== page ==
Online has cemented itself this year as a staple of large-scale sales this year, even bringing in a large share of revenue during those traditionally seen as in-store events. Online sales on Black Friday, for instance, topped $3 billion dollars in the US in 2018, while Cyber Monday saw a 20 percent spike in orders. In fact, so much shopping takes place during the long Thanksgiving weekend that the whole long period has been dubbed the Turkey 5. But it’s not just the US: In China, an internet extravaganza known as Singles’ Day has become the largest online and offline shopping day on the planet. E-commerce giant Alibaba made a billion dollars in sales after just the first 90 seconds of this year’s 24-hour shopping period, and more than $30 billion over the course of the day. And things are only getting bigger, with Singles Day, along with Turkey 5, continuing to register a huge spike in sales year after year – and it seems clear that e-commerce will continue to play an increasingly important role.
In the world of entertainment, 2018 was the year of the video game. The massively successful online title Fortnite dominated the industry. The game’s more than 200 million users can download the title for free and revenue is generated through in-game micro-transactions. Sales are expected to top $2 billion this year and on top of that, Fortnite’s creators, Epic Games, just landed $1.25 billion in funding in October. Reflecting a broader industry trend, eSports have continued to grow in popularity. California startup PlayVS last month raised $30 million in funding to help bring competitive video games to US high schools. The idea is to turn esports into an activity for the masses and PlayVS expects to have leagues in states across the country up and running by next year.
The technology sector may be one of the most forward-thinking industries in the business world, but it is still one largely dominated by men. The year 2018, however, has seen several efforts to change that. Just last month, Apple announced its Entrepreneur Camp, a two-week program that offers business and design training to women-led app startups for women still trying to get their companies off the ground. Then there is startup The Wing, which has opened several women-focused shared workspaces around the country, its latest in San Francisco. The facilities feature modern conference rooms, a library with feminist literature and lactation rooms, and they also regularly host events with leading female figures in business and the arts. Even the spaces themselves were designed by women architects. The Wing has raised over $40 million to date, and plans to continue expanding.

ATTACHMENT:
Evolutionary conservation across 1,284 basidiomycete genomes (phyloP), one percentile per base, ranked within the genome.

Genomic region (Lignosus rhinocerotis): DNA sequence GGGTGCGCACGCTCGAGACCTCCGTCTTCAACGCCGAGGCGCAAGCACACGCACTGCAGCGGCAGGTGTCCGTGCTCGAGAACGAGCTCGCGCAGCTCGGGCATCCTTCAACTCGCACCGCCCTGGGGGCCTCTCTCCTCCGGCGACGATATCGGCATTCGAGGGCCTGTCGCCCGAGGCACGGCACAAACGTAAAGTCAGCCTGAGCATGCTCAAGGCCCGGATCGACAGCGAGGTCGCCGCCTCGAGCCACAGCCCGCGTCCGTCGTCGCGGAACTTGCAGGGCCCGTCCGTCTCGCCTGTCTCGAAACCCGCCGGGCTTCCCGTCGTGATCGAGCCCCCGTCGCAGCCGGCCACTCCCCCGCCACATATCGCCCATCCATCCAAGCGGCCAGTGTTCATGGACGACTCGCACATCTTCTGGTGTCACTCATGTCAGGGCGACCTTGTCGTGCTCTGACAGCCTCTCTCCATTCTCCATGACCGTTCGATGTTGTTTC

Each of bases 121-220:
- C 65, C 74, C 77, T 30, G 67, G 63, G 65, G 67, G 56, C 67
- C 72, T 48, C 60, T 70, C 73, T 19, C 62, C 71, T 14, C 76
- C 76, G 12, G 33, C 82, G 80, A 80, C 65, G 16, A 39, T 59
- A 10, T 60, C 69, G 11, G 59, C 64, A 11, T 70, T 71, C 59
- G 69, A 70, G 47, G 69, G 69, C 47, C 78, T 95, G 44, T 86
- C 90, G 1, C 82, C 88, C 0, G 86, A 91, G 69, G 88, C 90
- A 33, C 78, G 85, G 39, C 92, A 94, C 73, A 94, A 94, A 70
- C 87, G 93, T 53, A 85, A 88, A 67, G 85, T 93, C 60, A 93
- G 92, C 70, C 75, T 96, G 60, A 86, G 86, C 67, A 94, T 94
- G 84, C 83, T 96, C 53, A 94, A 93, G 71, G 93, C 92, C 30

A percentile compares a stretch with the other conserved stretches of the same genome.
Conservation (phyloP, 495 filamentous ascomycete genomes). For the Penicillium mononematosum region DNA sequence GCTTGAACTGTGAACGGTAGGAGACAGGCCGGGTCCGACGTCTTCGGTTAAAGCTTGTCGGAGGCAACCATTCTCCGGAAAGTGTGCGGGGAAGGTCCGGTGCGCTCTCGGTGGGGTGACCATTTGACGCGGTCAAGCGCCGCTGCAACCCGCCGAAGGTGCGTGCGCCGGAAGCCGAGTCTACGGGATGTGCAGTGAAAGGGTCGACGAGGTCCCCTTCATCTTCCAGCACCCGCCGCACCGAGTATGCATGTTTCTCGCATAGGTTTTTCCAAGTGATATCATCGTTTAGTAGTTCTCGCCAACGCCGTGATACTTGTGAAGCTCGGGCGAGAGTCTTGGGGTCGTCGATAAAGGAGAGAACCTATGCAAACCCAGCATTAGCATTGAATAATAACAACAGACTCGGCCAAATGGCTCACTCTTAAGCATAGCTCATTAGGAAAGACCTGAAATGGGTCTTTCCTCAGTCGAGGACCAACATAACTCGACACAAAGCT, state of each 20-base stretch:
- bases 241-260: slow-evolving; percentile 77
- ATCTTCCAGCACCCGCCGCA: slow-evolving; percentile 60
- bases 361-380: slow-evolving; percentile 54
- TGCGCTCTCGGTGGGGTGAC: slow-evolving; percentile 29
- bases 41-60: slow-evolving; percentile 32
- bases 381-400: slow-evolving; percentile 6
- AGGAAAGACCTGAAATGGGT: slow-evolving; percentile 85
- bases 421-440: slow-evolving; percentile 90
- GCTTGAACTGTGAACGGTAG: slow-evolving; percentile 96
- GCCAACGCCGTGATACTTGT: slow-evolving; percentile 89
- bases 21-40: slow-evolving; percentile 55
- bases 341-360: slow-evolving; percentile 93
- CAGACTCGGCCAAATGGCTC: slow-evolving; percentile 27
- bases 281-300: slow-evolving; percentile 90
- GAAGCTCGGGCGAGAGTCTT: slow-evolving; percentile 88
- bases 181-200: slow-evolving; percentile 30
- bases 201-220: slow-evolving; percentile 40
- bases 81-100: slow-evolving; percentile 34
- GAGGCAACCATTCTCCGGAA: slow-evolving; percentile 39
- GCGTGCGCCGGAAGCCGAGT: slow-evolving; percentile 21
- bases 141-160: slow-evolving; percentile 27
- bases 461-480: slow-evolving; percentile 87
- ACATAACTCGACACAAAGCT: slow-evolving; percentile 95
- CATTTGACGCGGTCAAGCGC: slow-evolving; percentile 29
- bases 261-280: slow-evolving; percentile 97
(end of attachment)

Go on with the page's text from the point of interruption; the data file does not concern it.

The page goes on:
From logistics to household convenience, artificial intelligence has entered the mainstream. Robotics firm Kindred has developed a package fulfillment device called SORT. The AI-driven system is capable of picking up objects of various sizes, which means it can perform a whole range of different tasks - often a tall order for today’s robots. On top of that, its performance-based pricing system means customers only pay for the jobs SORT can complete. Meanwhile, smart assistants such as Amazon’s Alexa are more popular than ever. Earlier this year, Amazon even reached a deal with Marriott hotels to use Alexa as an in-room concierge service. On top of all that, MIT announced in October it was investing $1 billion in a new college focusing on the “rise of artificial intelligence” - the biggest ever commitment by a US academic institution to AI education.
If you want to see the future of mobility, head to the city. From billion-dollar bike-share and scooter firms to dominant ride-hailing apps or even old-fashioned public transport - there have never been so many options to get from A to B. Popular Montreal-based startup Transit has integrated all those choices into a single app, which gives users real-time traffic data to offer the best travel route. Showing how big players in transportation see things changing, carmakers Renault-Nissan Mitsubishi and Jaguar Land Rover led an investment round worth $17.5 million into Transit last month. But the innovation doesn’t stop there. The Miles app, which launched this summer, now gives urban travelers the option to earn miles for whichever means they choose to get around - from walking to ride sharing. You can redeem the miles for all sorts of things, including your morning coffee.